Nice Job, DM! Feat. James Addink

Welcome back to Nice Job, DM! where we interview cool DMs with cool day jobs. 
Every DM has the opportunity to work on worldbuilding within their campaigns, but today we're talking to James Addink, who gets to build worlds for the camera! He is a set designer and has worked on great productions like Star Trek: Picard and Lucifer.
Can you please introduce yourself?

My name is James Addink, I'm a husband, father, set designer, and DM.

What is your day job?

I'm a set designer in Film and Television. So I get to design the worlds that the actors play in.

How did you get into that line of work?

When I was in college, a friend of mine asked if I wanted to take a set design course with him.  I had a free elective, and thought it might be fun.  It turned out to not only be fun, but also life a very real way.  I expanded on my enjoyment of it, moved to Los Angeles, and began networking with people working in the art department, eventually landing my first job. 

What’s your favorite part of your job?

I'd have to say that my favorite part of my job is how non-standard it is.  I mean, don't get me wrong, I've designed more bathrooms, hotel rooms, and bedrooms than I'd like to admit, but I also get to design starships, transporter rooms, and Hell.  I never know exactly what I might get to design next, because I never know what the writers are going to request.

What advice would you give to people who are interested in your job?

Don't.  And I'm only half serious about that.  If you're not up for working 10-12 hours a day, 5-7 days a week, and then having to look for a job every 3-6 months; if you're interested in trying to maintain a semblance of a family life or want any kind of paid vacation; if there's anything else you're possibly interested in doing, don't pursue a career in the film industry.  It's a VERY exciting job for a while, but the burnout is huge.  And there are many people that feel trapped in this career path because the skills aren't often transferable to non-film industry careers.  That being said, if this is the career you're passionate about, I'd recommend you start by going to the Art Director's Guild website (, and if you feel qualified, applying to their Apprentice program.  It's also not a terrible idea to go through their member list and reach out to some of the art directors to introduce yourself.  Maybe offer to buy them coffee and ask to pick their brains.  Get in conversations with art directors and network.  This industry is all about networking and being known.  It's really the primary way we find our next job.  And make sure you know how to draft.  We're world builders, architects, draftsmen and draftswomen.  Knowing architecture and its terminology is paramount.

When and why did you start DMing, and for what systems?

I ran my first game for a Pathfinder Society group in Georgia in 2015.  I'd been playing for a while and wanted to cut my teeth at running the games, since it was low commitment, low effort.  I knew the system, and figured with pregenerated adventures, I wouldn't could cut my teeth without having to take on quite as much of the onus of running a home brew game or campaign.  Since then, I've run Pathfinder 1E & 2E campaigns, Starfinder games,  D&D, and I'm currently running an Eclipse Phase campaign.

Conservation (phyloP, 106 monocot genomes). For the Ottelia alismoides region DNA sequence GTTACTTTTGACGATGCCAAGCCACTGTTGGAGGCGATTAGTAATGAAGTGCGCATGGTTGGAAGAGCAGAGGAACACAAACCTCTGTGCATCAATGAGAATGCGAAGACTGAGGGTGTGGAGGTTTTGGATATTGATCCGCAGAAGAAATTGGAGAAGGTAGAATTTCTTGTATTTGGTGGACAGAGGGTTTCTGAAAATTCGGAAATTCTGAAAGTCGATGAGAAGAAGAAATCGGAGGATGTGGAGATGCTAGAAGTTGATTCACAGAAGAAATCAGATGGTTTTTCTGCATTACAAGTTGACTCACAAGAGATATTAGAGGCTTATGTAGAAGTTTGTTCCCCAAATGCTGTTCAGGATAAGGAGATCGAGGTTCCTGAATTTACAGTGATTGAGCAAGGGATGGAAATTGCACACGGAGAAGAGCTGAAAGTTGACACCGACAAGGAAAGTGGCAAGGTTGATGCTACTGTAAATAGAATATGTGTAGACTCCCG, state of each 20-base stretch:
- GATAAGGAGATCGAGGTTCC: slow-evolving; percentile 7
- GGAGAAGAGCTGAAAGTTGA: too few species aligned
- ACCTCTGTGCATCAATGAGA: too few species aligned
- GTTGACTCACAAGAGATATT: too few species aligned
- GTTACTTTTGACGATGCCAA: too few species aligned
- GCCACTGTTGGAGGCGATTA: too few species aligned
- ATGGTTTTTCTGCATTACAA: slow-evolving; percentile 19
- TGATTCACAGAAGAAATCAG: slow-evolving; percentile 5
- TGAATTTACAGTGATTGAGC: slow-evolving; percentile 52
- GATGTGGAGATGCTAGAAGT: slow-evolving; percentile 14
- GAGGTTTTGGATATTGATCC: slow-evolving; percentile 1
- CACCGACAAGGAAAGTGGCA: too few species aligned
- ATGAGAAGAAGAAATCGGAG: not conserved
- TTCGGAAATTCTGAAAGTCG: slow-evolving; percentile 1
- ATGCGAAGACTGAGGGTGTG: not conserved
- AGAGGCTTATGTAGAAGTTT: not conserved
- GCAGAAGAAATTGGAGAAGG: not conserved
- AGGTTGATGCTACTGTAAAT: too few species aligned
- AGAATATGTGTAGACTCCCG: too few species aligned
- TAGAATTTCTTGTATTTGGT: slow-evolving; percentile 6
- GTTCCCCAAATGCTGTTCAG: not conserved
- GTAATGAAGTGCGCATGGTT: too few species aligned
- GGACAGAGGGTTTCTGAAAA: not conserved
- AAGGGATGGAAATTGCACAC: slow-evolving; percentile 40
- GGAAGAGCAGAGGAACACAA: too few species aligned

How often do you DM?

I run one or two games each month.

What is your favorite part of DMing?

My favorite part of DMing is getting to explore worlds with my players.  I love it when players come up with unexpected solutions to complex or mundane problems; when they go off script and make me work for it.  It stretches my chops as a DM.

Can you tell us your best memory from the table?

My low level players had to get into an old castle, guarded by various mooks.  In order to do so, the game figured they'd likely go in the front door.  Not my players.  They scaled the walls...successfully...without anyone noticing.  I still don't know how the dice rolled their way on those rolls.  Once they'd gained the parapet, our rogue snuck over to one of the ballistas, and managed to successfully fire a sneak attack at one of the enemies.  There were such a huge number of rolls that should have failed that didn't, that it made the scene one of our favorites; and we still occasionally recall it.

Do any skills you use for your day job help you when you DM?

As a set designer, my first step is often research and envisioning how the set serves the story.  How does the space fit the actors, fit the scene, and fit the location?  In a similar way, I, as a DM need to envision the world my players are entering.  What does it look like, what does it smell like, how might my players interact with that world, that location?

What advice or house rules would you share with new DMs?

Advice: Let the players explore.  You're all working together to explore a story, so don't force the situation to tell your story.  Everyone will enjoy the game more if they get to explore the story they want to explore.  And it'll challenge you as a DM to get better at storytelling if you allow the players to challenge your best laid plans!

My favorite house rules:  Let the players have a few sessions to tweak their characters in any way they'd like (within the character creation rules)  They're still trying to figure their character out, and things might not work the way they want them to, or they might find a way of having their characters better fit into the world you've created.  Additionally, I typically allow one full round for the PCs to attempt to heal a dying/dead character.  Players have often put a lot of thought into their character, so there should be a chance for their salvation.  However, the threat of character death should also remain a possibility.  Since all action technically happens at the same time, I make an allowance for another PC to be able to save a recently killed character.

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